AB ED Myths and Legends: Storytelling with an Indigenous Lens

Wondering how to "Indigenize" your texts? Don't know where to start with Indigenous literature? Wondering about the "authenticity" question? Let me help guide you!

In this session, I will talk about how I use the "oral storytelling" outcome in an experiential workshop (PPT provided) and small Q&A. We will look at resources available online, in some districts, and also in my personal library. 

Feel free to come prepared with your own questions that you're not sure 'who' to ask or 'where' to ask them. You can also bring your own resources if you're wondering if they're "good" or not, or even how someone could use it!

Target Audience



10:50 AM - 12:20 PM

This session is full.

1:00 PM - 2:30 PM

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  • Ministry of Education
    Missy (she/her) Haynes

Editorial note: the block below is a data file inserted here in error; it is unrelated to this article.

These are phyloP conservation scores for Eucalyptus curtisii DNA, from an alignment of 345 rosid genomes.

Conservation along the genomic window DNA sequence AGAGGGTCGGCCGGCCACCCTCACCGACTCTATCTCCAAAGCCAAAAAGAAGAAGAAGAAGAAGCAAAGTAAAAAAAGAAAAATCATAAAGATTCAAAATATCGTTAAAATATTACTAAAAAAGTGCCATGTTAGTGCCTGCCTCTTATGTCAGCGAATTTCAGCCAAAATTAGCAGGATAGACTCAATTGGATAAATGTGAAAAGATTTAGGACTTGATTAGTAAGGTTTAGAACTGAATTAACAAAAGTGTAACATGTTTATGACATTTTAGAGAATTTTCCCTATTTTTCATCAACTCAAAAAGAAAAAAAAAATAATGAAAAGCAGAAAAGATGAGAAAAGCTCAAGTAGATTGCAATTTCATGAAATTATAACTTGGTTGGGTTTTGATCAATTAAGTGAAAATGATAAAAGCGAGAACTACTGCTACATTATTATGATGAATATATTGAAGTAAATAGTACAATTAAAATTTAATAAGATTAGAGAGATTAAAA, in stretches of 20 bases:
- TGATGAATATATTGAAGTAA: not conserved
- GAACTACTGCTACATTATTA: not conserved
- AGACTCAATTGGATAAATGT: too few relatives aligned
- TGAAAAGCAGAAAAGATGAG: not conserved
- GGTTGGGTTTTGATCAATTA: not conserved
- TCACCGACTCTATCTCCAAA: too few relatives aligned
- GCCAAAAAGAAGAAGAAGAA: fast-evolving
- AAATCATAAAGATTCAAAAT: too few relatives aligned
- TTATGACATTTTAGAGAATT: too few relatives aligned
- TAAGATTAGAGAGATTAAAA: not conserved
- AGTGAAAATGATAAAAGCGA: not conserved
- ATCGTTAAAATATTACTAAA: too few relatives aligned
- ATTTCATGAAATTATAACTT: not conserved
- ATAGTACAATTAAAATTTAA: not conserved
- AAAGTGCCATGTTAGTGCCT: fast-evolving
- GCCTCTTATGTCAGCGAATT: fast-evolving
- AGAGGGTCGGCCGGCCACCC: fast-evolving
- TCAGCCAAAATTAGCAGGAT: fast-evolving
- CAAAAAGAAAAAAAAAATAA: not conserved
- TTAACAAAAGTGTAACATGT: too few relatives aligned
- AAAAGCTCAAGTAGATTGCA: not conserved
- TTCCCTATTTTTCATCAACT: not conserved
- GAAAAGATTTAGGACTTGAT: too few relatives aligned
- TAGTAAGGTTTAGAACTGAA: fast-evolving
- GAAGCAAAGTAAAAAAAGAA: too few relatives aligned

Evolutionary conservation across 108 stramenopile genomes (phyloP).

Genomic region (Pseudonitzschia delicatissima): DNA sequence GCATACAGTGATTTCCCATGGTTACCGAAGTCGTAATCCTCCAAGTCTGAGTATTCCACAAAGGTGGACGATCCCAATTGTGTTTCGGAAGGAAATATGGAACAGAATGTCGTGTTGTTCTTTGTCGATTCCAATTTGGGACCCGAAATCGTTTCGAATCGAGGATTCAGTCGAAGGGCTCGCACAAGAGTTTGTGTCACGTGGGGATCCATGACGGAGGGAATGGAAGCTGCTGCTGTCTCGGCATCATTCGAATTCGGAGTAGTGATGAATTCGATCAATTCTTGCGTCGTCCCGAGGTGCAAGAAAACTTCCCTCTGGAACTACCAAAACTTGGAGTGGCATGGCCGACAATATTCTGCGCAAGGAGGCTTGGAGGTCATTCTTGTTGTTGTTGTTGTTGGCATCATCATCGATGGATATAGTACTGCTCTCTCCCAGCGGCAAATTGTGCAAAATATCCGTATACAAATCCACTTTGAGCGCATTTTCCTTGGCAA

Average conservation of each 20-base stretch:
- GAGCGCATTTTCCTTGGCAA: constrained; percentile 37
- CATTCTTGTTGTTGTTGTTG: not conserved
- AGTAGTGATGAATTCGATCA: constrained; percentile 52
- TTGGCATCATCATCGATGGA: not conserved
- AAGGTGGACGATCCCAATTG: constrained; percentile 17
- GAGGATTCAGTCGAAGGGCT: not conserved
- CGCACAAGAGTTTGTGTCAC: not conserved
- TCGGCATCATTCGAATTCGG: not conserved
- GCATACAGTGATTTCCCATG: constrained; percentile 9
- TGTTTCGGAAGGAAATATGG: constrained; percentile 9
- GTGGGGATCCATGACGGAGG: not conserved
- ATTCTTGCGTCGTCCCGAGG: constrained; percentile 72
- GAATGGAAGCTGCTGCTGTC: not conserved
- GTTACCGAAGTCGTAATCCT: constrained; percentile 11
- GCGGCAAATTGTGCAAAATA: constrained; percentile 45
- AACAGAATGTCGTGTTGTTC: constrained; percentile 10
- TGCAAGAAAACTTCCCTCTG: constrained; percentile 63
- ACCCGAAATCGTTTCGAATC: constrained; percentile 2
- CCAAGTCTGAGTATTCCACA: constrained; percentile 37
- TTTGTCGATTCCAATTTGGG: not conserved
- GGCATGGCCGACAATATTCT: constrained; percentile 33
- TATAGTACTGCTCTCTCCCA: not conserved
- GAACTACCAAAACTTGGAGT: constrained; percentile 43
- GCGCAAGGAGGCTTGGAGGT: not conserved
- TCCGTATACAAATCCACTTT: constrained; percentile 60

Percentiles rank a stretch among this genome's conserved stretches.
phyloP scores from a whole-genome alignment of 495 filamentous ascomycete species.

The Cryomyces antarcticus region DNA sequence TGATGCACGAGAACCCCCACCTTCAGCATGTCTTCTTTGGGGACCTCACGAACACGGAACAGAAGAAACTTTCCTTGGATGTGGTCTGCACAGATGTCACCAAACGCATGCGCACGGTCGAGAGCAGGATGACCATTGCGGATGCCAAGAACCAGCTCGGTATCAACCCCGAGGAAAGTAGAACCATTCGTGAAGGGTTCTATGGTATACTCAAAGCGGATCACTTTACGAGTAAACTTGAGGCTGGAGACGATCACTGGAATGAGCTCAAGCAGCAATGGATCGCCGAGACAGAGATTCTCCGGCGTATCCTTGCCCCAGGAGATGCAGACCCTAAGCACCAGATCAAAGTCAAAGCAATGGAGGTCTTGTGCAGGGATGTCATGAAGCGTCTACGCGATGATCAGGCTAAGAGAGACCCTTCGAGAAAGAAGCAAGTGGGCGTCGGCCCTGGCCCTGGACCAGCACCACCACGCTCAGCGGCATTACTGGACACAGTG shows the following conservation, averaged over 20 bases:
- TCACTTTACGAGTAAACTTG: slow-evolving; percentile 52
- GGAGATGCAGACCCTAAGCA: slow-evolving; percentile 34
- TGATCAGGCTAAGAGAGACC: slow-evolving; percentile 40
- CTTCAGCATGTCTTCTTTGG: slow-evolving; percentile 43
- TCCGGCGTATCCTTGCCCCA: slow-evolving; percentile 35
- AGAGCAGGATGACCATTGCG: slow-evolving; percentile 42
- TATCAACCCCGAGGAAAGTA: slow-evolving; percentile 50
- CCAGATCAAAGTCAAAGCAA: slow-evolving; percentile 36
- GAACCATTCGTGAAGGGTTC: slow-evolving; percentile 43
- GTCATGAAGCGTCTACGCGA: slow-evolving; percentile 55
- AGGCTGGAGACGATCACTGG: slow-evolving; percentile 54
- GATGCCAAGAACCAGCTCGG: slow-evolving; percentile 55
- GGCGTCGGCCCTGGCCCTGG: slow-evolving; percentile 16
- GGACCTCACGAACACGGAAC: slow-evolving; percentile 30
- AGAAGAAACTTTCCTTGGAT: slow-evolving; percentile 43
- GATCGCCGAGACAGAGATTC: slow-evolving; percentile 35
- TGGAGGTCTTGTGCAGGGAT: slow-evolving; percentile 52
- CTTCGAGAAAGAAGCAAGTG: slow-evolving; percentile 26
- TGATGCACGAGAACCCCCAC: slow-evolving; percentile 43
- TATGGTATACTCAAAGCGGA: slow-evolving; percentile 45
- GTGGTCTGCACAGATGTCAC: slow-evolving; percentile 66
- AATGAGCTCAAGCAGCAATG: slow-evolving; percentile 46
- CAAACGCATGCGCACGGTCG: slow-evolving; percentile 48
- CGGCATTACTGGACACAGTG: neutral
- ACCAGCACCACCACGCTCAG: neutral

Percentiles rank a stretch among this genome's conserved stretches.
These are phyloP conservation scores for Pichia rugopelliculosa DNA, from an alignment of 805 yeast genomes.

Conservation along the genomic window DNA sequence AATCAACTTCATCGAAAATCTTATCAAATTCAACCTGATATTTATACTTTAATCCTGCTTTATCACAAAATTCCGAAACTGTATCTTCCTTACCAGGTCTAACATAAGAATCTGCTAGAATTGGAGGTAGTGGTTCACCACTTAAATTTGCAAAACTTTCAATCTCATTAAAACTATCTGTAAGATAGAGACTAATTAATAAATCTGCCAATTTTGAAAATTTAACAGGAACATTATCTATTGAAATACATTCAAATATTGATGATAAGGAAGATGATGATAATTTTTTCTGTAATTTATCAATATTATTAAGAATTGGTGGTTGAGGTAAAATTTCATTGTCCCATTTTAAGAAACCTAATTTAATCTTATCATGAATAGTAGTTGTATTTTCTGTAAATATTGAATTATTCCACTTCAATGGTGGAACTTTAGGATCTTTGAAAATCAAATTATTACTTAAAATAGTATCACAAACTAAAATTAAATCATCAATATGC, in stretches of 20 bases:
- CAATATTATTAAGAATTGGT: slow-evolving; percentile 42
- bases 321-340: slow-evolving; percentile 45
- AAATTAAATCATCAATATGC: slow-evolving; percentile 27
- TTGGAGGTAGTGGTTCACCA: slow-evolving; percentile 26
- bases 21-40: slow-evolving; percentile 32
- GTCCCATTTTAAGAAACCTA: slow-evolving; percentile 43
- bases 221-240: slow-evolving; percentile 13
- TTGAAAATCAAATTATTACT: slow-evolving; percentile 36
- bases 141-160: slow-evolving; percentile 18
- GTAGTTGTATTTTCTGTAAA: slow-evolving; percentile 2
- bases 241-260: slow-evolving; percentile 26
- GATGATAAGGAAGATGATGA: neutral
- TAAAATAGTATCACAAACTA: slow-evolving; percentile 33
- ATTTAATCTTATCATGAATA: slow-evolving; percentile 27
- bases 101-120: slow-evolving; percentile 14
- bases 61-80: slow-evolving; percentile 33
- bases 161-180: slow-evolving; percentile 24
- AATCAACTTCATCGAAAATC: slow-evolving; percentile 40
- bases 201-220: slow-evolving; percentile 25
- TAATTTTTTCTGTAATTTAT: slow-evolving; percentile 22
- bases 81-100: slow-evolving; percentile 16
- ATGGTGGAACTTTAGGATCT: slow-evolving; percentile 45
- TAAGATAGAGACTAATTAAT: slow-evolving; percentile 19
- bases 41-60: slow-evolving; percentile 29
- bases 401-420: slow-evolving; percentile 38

Simgigyat, sigidim hanak, ganhl gubawilxsilxw. Missy’hl w’a’y (she/her), Ganeda p’deek’y. Wilps Haluus wil sa wit’xw’y. Missy was born in Smithers, but grew up in Nelson. She attended university at the University of Victoria, started her first teaching contract in the small community of Gold River where she taught grades 8-12, then moved back down island where she taught at a French Immersion elementary/middle school in a non-enrolling position for a year, then transitioned back to high school teaching English and Social Studies for the last four years before coming to the Ministry of Education. She has sat on multiple local executives as Aboriginal Education and Social Justice chairs, and has been to many AGMs and Zone meetings. She has presented at conferences (including the STA), and has been interviewed many times for her perspective on Indigenizing the curriculum, most recently with a researcher from New Zealand. She happily purchased her first home in September of last year, happily married her husband in June, and happily became a cat mom of two kittens in July.